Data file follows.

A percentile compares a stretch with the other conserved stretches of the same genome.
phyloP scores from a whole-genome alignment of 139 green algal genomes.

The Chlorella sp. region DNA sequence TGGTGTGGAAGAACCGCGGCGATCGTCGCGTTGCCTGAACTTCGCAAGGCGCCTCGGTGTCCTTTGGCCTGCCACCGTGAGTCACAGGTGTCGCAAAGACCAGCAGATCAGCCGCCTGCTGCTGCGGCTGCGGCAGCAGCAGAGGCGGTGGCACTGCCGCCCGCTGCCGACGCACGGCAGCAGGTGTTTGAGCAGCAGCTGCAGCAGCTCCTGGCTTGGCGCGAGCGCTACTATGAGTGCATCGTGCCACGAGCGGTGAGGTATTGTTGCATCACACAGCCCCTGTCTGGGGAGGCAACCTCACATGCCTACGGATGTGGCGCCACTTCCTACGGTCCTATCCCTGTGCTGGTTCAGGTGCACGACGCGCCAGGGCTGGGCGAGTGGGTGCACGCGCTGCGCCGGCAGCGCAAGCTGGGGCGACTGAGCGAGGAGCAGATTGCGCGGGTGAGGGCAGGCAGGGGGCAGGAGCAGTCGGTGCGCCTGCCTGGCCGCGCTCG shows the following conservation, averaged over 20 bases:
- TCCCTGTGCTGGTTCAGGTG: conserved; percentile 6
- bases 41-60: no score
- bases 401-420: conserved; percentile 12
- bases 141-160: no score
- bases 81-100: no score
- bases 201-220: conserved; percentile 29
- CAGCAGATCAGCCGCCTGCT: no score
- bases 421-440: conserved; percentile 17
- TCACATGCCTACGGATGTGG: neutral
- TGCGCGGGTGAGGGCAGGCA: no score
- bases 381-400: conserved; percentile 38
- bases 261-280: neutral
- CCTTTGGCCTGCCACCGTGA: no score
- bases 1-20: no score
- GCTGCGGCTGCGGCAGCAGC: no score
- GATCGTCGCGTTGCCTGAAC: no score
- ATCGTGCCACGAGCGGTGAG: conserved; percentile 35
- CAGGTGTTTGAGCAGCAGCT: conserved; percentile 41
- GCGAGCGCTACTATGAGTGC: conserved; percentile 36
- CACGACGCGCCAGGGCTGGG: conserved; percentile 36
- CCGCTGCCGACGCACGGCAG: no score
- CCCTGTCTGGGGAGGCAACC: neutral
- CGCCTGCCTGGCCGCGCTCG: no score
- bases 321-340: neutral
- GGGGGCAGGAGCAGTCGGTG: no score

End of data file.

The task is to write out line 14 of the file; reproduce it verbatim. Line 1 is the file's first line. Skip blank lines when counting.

- bases 381-400: conserved; percentile 38